Canadian Code

What is the Canadian Electrical Code – Part 1

by Leslie Stoch

A title page note says: "The Canadian Electrical Code, Part I is a voluntary code for adoption and enforcement by regulatory authorities.” Regulatory authorities—you know who they are—the electrical inspection authorities in all of Canada’s provinces and territories. On its own, the code has no basis in law. It only becomes the law when adopted and legislated with or without amendments by the "regulatory authorities” in each province or territory. Some jurisdictions need to make extensive amendments, while others have very few. Read more

UL Question Corner

Other than the typical fire and shock hazards, are there other safety concerns with motor-operated door systems that are commonly used for security in stores such as on pharmacy service counters?

by Underwriters Laboratories

Yes. Motor-operated door systems are listed under the category Door, Drapery, Gate Louver and Window Operators and Systems, (FDDR), located on page 224 of the 2004 General Information on Electrical Equipment Directory (The White Book). The standard is UL Standard for Safety for Door, Drapery, Gate, Louver, and Window Operators and Systems, UL 325. Read more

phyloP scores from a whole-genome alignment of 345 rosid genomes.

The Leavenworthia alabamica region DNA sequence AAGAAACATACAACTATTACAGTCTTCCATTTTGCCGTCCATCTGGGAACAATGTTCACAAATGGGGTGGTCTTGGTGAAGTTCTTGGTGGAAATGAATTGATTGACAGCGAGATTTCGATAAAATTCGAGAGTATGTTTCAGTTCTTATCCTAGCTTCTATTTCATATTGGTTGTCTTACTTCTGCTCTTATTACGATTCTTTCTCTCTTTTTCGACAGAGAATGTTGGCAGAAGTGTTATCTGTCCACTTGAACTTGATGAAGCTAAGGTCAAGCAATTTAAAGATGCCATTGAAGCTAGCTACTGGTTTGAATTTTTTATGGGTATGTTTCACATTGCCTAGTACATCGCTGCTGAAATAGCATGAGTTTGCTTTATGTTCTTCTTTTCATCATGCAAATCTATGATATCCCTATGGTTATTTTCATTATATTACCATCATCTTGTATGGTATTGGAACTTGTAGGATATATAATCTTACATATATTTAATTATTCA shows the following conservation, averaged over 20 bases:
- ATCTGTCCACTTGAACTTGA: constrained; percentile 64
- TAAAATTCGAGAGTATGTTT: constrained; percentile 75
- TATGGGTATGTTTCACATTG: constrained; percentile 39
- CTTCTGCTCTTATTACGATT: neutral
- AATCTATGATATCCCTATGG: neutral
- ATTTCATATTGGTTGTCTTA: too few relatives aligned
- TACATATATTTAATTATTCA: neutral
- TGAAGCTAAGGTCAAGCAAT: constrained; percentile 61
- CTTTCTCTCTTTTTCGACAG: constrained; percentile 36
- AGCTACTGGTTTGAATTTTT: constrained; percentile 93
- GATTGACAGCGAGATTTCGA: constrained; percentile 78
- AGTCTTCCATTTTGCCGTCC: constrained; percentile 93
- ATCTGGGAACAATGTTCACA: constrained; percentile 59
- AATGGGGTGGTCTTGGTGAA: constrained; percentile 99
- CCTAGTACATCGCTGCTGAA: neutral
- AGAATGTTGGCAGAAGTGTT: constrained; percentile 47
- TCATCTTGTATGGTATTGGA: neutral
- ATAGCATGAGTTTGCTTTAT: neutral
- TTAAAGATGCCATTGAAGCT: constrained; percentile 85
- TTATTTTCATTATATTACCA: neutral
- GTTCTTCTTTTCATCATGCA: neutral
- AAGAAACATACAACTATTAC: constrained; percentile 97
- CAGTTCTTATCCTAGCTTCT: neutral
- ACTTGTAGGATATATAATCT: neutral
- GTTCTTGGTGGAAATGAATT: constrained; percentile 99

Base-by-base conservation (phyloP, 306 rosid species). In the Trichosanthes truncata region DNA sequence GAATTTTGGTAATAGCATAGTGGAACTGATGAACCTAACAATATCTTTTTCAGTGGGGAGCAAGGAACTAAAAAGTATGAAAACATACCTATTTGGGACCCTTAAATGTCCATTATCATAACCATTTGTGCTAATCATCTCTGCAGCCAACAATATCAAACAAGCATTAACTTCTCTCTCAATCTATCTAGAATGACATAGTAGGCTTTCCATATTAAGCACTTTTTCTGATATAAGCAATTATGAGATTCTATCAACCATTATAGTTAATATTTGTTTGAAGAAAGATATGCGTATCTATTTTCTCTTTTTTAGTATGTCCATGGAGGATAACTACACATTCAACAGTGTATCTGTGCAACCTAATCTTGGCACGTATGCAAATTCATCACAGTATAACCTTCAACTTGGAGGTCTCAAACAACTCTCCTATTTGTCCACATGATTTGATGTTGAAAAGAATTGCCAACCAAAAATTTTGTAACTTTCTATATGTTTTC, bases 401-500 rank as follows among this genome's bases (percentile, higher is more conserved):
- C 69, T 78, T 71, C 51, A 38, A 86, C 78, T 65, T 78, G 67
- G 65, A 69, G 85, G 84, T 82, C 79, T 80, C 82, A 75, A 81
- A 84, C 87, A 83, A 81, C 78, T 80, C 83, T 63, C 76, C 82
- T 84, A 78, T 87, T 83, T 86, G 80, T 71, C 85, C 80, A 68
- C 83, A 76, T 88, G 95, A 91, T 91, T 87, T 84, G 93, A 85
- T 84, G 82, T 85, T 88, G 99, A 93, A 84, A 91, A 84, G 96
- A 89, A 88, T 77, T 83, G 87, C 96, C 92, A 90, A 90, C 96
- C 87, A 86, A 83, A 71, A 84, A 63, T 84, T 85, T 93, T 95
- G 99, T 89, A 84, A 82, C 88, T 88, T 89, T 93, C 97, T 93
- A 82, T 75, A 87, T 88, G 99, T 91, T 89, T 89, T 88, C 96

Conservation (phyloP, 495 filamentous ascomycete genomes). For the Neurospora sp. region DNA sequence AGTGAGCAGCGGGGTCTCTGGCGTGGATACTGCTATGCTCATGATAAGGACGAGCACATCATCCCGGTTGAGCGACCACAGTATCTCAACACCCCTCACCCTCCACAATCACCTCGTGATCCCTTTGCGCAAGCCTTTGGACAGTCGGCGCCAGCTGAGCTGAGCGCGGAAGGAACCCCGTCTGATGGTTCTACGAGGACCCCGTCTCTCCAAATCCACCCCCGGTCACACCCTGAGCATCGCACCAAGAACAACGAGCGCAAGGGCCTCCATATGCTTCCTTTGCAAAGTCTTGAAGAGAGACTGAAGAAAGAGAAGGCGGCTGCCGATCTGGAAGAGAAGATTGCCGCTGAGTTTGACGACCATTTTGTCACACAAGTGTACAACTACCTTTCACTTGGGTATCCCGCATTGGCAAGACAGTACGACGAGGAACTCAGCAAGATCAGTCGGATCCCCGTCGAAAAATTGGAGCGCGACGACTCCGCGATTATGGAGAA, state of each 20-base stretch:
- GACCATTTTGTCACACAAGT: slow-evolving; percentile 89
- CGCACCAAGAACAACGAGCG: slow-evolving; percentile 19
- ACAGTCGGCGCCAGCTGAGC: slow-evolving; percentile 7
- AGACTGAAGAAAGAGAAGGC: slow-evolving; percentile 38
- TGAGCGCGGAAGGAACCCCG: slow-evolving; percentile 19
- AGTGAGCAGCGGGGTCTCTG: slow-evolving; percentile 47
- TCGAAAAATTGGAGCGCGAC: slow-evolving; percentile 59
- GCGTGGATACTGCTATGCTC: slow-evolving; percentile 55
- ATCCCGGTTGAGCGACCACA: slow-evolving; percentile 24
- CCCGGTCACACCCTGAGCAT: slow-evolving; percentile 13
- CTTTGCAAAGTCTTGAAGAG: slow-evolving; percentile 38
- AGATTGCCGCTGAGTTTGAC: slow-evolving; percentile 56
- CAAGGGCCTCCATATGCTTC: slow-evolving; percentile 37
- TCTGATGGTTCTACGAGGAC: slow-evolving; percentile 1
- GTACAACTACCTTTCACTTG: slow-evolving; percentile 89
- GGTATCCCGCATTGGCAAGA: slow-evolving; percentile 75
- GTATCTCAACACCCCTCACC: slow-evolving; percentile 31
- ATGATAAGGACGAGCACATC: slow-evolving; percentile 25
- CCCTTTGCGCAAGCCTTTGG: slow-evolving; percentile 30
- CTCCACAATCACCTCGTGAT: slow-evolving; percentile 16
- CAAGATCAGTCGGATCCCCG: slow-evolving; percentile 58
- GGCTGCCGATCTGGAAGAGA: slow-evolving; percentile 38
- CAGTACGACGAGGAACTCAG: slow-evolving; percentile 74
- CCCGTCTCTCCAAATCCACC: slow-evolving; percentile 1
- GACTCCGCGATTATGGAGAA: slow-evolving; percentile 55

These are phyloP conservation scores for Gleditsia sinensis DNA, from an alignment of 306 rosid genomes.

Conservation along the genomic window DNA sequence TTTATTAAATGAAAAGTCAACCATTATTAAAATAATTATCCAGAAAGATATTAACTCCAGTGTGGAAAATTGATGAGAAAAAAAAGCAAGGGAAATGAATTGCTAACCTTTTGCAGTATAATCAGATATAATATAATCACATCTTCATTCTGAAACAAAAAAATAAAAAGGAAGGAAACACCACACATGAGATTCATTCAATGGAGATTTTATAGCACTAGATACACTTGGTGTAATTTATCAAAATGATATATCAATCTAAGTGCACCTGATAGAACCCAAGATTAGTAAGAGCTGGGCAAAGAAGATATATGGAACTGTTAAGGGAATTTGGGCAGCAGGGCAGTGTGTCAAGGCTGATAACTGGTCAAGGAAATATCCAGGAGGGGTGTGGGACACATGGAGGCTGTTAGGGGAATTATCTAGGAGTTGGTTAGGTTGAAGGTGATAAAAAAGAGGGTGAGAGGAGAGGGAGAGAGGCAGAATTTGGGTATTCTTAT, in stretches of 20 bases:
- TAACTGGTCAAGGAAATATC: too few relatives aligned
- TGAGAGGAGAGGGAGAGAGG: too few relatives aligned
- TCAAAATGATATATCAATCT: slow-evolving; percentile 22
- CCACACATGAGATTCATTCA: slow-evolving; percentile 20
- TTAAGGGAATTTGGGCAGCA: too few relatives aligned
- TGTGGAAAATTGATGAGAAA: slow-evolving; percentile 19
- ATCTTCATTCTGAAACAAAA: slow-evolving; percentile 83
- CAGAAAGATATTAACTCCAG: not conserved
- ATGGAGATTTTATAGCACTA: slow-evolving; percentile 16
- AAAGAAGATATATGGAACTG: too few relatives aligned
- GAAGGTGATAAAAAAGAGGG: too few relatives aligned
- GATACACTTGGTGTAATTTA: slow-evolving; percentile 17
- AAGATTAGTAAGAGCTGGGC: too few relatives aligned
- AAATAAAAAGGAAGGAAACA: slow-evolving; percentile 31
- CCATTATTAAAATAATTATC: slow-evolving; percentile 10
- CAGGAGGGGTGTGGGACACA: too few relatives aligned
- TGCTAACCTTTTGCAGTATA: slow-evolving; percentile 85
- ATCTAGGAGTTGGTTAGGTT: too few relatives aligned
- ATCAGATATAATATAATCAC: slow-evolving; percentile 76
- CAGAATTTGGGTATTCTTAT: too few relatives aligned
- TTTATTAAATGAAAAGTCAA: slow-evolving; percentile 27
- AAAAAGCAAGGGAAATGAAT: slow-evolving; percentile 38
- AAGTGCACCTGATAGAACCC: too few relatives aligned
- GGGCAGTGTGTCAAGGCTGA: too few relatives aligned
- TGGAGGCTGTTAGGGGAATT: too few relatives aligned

Other Code

Basic Electricity, Part 4

by David Young

In Part 2 of this series in the September/October issue, I worked through two simple example voltage-drop calculations. In both examples, I calculated what voltage I would have to have at the house to insure the voltage of 120 V at the chicken coop. Let’s call this calculation method A. The reason I used method A was because I had limited information about the bulb and heater. In each case, the manufacturer’s information only gave me the power requirement of each load when operating at 120 V. Read more